“I am grateful for this empowerment and I hope that I can make a positive contribution to preaching through the media.”  

“It was really a fruitful time for me; I wish that other Sisters from our congregations could also have this opportunity.  God bless everybody that made this course life-giving.”

“I hope the participants will be able to gather again for a follow-up program in order to share their experiences.”

These were among the comments of Sister participants as they concluded the two-week workshop, “Communication and Evangelization: DSI – 2.0 Connecting Dominican Sisters in Africa”.  Twenty Dominican Sisters from 19 congregations and 13 countries of Africa took part in the program sponsored by Dominican Sisters International in Johannesburg in July 2013.  DSI is grateful for the collaboration of the Order’s General Promoter for Social Communications, Eric Salobir OP (France) and his colleague, Fr. Gilles Lherbier (Diocese of Military Services, France).  A previous article, “‘Africa, Rise Up!’ - Preaching and Social Media”, summarized the initial week of this two week program.

At the conclusion of the first week, the weekend provided another opportunity for participants to use the skills of effective interviewing, writing and photography. On Saturday, the group visited Sandton City, a major commercial, business and entertainment hub of South Africa that includes Nelson Mandela Square, a library, 300 shops, restaurants, theaters and hotels. Participants interviewed and photographed staff and a variety of shoppers and visitors to the “City”. Upon return to Koinonia Centre, Sisters worked in teams to develop a newsletter based on their experiences.  Later that evening, Sisters organized an evening of cultural celebration. In traditional dress, Sisters shared songs, dances and stories from their various cultures. With refreshments provided by Koinonia Centre, the evening was enjoyed by all.

Sunday involved an excursion to Soweto, the largest Township in South Africa and a key site for the anti-Apartheid struggle. Following Mass with the parishioners of Regina Mundi Church, Sisters visited other important sites in Soweto including these: the Hector Pieterson Memorial (Hector Pieterson, age 13, the first student to be killed during the 1976 Student Uprising in Soweto); the homes of Nelson and Winnie Mandela and Bishop Desmond Tutu on Vilakazi Street; Kliptown, where in June 1955, an unprecedented Congress of the People developed “The Freedom Charter” which articulated the social principles incompatible with apartheid.  After a picnic lunch in Walter Sisulu Square in the heart of Kliptown, the group visited the Apartheid Museum.  Established in 2001, this museum, the first of its kind, illustrates the rise and fall of apartheid. A special exhibit on Nelson Mandela was particularly moving because, during the workshop’s days, Tata ("Father") Mandela was teetering between life and death.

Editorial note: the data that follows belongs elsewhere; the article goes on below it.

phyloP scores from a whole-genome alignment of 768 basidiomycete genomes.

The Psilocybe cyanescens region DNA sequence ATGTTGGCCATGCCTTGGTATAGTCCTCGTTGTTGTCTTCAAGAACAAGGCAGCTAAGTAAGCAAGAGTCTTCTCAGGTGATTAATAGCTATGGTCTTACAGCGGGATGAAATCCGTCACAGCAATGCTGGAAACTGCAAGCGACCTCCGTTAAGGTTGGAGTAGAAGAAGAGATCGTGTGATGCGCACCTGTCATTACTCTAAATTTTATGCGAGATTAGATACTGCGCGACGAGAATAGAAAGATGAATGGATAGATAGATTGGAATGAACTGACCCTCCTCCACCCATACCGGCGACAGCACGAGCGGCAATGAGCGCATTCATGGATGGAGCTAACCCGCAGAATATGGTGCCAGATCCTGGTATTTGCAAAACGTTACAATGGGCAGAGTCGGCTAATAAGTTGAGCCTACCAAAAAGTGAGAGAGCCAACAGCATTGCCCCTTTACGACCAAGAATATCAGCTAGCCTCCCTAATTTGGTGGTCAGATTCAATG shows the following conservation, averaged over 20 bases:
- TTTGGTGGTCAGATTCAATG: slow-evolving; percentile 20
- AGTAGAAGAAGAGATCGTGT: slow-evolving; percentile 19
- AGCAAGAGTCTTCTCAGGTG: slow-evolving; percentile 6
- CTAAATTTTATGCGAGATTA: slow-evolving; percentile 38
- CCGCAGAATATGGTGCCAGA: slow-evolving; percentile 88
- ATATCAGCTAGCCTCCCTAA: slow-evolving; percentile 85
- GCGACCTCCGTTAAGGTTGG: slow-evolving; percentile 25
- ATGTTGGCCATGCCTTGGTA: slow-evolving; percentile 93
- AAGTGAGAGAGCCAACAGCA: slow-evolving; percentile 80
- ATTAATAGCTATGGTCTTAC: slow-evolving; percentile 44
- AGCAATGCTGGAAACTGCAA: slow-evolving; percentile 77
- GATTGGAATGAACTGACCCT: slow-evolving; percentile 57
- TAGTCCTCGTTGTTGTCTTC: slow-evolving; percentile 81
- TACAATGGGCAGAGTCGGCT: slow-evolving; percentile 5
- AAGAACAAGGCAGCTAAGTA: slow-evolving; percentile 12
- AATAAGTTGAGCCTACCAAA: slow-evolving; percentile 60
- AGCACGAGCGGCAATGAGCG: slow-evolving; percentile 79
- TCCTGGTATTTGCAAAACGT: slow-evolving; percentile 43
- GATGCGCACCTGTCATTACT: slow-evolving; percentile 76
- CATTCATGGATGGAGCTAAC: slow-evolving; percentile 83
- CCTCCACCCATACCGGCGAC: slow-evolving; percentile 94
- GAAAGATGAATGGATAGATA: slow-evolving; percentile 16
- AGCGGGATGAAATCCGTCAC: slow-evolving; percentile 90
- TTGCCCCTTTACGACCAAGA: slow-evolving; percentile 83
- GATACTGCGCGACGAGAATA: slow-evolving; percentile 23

The second week of the program involved continued work on and shared critiques of the newsletters that Sisters developed.  The next skill on which Frs. Eric and Giles focused was making effective videos, especially for use on websites.  Sisters had the opportunity to use this skill when the group visited Radio Veritas, its Director, Emil Blaser OP, and other staff members.  In addition to learning about the ways in which radio ministry is an opportunity for preaching, Sisters had the chance to interview and film many of the staff members of Radio Veritas.  Everyone was very grateful for the warm and generous hospitality of Fr. Emil and all the staff.  Based on the visit to Radio Veritas, Sisters worked in teams of two and prepared short videos designed for website publication.  After the teams shared their video interviews in a plenary session, the presenters and other participants offered both affirmation and critique.  Again, the process was a helpful learning exercise for all. 

In light of the fact that strengthening the networking and collaboration among Sisters in Africa was one of the goals of this program, Frs. Eric and Giles helped participants to create Facebook accounts and a Facebook group through which they can stay connected, share social media projects and other information.  This Facebook group will also facilitate networking with the DSI Secretariat in Rome.

The final project of the program was an interesting exercise that had the Sisters working together in four teams of five persons each.  Each team created a “Product Box”.  To begin, the team identified an imagined project, service or organization. Having received a rectangular cardboard box about 18” X 12” X 4”, the team decorated the box to express the purpose, goals and activities of the project.  Each team then developed various media that promoted and explained the project represented by the Box.  The culminating event was a “press conference” hosted by the team during which they used photos, videos, brochures or news articles that they created to present the concept represented by their “Product Box.”  This final exercise of the program was an opportunity for participants to demonstrate and integrate social media skills learned during the program.

In addition to the knowledge and skills that participants acquired during this program, the days together were an opportunity to build relationships among Dominican Sisters in Africa. Working in teams for program exercises, praying together and experiencing a community spirit strengthened connections among individual Sisters and their congregations.

As the comments at the beginning of this article and participant evaluations indicate, Sisters appreciated this chance to develop new skills and to explore social media as a vehicle for preaching the Good News.

Toni Harris OP
DSI Staff Person On-Site in Johannesburg
(28 August 2013)